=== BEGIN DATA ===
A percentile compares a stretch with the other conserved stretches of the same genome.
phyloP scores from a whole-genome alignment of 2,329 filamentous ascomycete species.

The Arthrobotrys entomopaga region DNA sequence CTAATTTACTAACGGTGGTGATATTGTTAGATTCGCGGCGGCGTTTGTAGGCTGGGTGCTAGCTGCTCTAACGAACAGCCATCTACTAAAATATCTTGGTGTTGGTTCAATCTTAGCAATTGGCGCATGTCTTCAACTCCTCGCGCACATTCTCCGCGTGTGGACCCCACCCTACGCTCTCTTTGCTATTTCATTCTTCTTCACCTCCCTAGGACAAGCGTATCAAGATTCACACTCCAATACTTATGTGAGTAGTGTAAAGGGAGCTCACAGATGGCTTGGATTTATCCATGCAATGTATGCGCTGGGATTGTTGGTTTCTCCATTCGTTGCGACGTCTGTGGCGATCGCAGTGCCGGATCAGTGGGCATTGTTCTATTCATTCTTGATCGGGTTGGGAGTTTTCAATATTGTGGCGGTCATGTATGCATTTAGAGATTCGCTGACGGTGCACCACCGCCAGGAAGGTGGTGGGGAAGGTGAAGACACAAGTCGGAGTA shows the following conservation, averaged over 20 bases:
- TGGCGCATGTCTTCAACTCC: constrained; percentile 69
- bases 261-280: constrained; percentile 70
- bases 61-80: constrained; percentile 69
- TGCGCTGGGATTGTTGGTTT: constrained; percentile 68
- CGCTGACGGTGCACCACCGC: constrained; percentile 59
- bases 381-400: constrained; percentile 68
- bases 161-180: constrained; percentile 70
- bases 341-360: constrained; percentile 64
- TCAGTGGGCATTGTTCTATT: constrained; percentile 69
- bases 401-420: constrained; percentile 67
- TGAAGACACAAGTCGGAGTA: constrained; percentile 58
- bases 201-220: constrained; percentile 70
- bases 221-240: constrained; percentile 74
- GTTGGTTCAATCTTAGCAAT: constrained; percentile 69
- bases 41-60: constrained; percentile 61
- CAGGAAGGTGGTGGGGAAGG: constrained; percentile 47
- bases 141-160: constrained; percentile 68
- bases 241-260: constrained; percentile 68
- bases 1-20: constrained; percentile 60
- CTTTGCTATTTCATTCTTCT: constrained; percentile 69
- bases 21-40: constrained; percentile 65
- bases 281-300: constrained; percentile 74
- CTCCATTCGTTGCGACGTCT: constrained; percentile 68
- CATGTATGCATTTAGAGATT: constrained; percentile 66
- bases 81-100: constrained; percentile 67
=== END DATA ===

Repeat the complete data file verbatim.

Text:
A percentile compares a stretch with the other conserved stretches of the same genome.
phyloP scores from a whole-genome alignment of 2,329 filamentous ascomycete species.

The Arthrobotrys entomopaga region DNA sequence CTAATTTACTAACGGTGGTGATATTGTTAGATTCGCGGCGGCGTTTGTAGGCTGGGTGCTAGCTGCTCTAACGAACAGCCATCTACTAAAATATCTTGGTGTTGGTTCAATCTTAGCAATTGGCGCATGTCTTCAACTCCTCGCGCACATTCTCCGCGTGTGGACCCCACCCTACGCTCTCTTTGCTATTTCATTCTTCTTCACCTCCCTAGGACAAGCGTATCAAGATTCACACTCCAATACTTATGTGAGTAGTGTAAAGGGAGCTCACAGATGGCTTGGATTTATCCATGCAATGTATGCGCTGGGATTGTTGGTTTCTCCATTCGTTGCGACGTCTGTGGCGATCGCAGTGCCGGATCAGTGGGCATTGTTCTATTCATTCTTGATCGGGTTGGGAGTTTTCAATATTGTGGCGGTCATGTATGCATTTAGAGATTCGCTGACGGTGCACCACCGCCAGGAAGGTGGTGGGGAAGGTGAAGACACAAGTCGGAGTA shows the following conservation, averaged over 20 bases:
- TGGCGCATGTCTTCAACTCC: constrained; percentile 69
- bases 261-280: constrained; percentile 70
- bases 61-80: constrained; percentile 69
- TGCGCTGGGATTGTTGGTTT: constrained; percentile 68
- CGCTGACGGTGCACCACCGC: constrained; percentile 59
- bases 381-400: constrained; percentile 68
- bases 161-180: constrained; percentile 70
- bases 341-360: constrained; percentile 64
- TCAGTGGGCATTGTTCTATT: constrained; percentile 69
- bases 401-420: constrained; percentile 67
- TGAAGACACAAGTCGGAGTA: constrained; percentile 58
- bases 201-220: constrained; percentile 70
- bases 221-240: constrained; percentile 74
- GTTGGTTCAATCTTAGCAAT: constrained; percentile 69
- bases 41-60: constrained; percentile 61
- CAGGAAGGTGGTGGGGAAGG: constrained; percentile 47
- bases 141-160: constrained; percentile 68
- bases 241-260: constrained; percentile 68
- bases 1-20: constrained; percentile 60
- CTTTGCTATTTCATTCTTCT: constrained; percentile 69
- bases 21-40: constrained; percentile 65
- bases 281-300: constrained; percentile 74
- CTCCATTCGTTGCGACGTCT: constrained; percentile 68
- CATGTATGCATTTAGAGATT: constrained; percentile 66
- bases 81-100: constrained; percentile 67